Arthritis Drug Could Help Beat Skin Cancer
(Ivanhoe Newswire--) There could soon new treatment for one of the most deadly forms of cancer, thanks to a study from the University of East Anglia and Children's Hospital Boston.
Melanoma, the most aggressive form of skin cancer, affects the pigment cells in skin. More than 10,000 patients every year are diagnosed with melanoma in the United Kingdom, and unlike other cancers, the number of people diagnosed every year is on the rise. Melanoma is treatable when caught early, but if it is caught too late and tumors have spread, chances of survival are extremely low.
However, University of East Anglia scientists may have found an existing drug that has inhibiting effects on melanoma. Scientists tested thousands of compounds and their effect on the pigment development cells in tadpoles. Along with the Children's Hospital in Boston, they proved that leflunomide, a drug typically used to treat rheumatoid arthritis, restricts tumor growth in mice. Even more promising was the fact that when used in tandem with a new melanoma therapy that is currently in clinical trials, PLX4720, leflunomide blocked nearly all tumor growth.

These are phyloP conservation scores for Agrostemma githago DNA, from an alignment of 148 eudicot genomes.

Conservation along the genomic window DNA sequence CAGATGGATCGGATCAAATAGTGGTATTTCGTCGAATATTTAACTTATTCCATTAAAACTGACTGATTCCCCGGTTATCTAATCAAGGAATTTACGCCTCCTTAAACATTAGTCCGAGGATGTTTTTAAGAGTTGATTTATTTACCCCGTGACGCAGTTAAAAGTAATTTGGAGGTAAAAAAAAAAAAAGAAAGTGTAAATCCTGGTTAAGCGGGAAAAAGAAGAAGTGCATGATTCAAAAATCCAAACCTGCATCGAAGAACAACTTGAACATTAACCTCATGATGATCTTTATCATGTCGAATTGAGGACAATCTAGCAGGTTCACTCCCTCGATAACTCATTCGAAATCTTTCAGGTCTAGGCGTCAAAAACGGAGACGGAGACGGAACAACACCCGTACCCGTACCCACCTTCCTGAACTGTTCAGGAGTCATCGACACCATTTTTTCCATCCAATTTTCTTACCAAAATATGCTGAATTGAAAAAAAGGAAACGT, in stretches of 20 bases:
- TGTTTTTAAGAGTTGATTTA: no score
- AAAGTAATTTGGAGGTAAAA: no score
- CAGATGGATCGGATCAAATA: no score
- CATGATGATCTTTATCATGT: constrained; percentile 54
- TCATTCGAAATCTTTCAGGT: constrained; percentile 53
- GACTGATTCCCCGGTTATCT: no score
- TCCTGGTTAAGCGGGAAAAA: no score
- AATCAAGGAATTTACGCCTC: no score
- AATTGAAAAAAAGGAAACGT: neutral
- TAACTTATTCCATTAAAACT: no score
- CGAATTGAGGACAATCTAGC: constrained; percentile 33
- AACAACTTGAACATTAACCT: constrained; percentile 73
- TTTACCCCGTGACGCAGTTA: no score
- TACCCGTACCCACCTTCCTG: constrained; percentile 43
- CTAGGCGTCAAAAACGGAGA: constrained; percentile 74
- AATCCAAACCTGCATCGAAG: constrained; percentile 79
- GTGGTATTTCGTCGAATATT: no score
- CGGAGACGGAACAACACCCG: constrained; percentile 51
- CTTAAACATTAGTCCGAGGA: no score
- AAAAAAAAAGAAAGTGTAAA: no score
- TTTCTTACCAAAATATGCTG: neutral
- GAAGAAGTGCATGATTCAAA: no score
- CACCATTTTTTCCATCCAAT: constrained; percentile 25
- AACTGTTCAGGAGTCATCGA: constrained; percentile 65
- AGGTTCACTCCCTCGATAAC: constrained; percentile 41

Dr. Grant Wheeler, of University of East Anglia's School of Biological Science, was quoted as saying, "This is a really exciting discovery… making use of an existing drug specifically to target melanoma... Deaths from melanoma skin cancer are increasing and there is a desperate need for new, more effective treatments. We are very optimistic that this research will lead to novel treatments for melanoma tumors which, working alongside other therapies, will help to stop them progressing."
The next step for leflunomide is clinical trials for its use as a melanoma treatment, a process that should be faster than usual since leflunomide is already an approved drug for arthritis. There could be a new treatment for melanoma within five years.
SOURCE: Nature, published March 24, 2011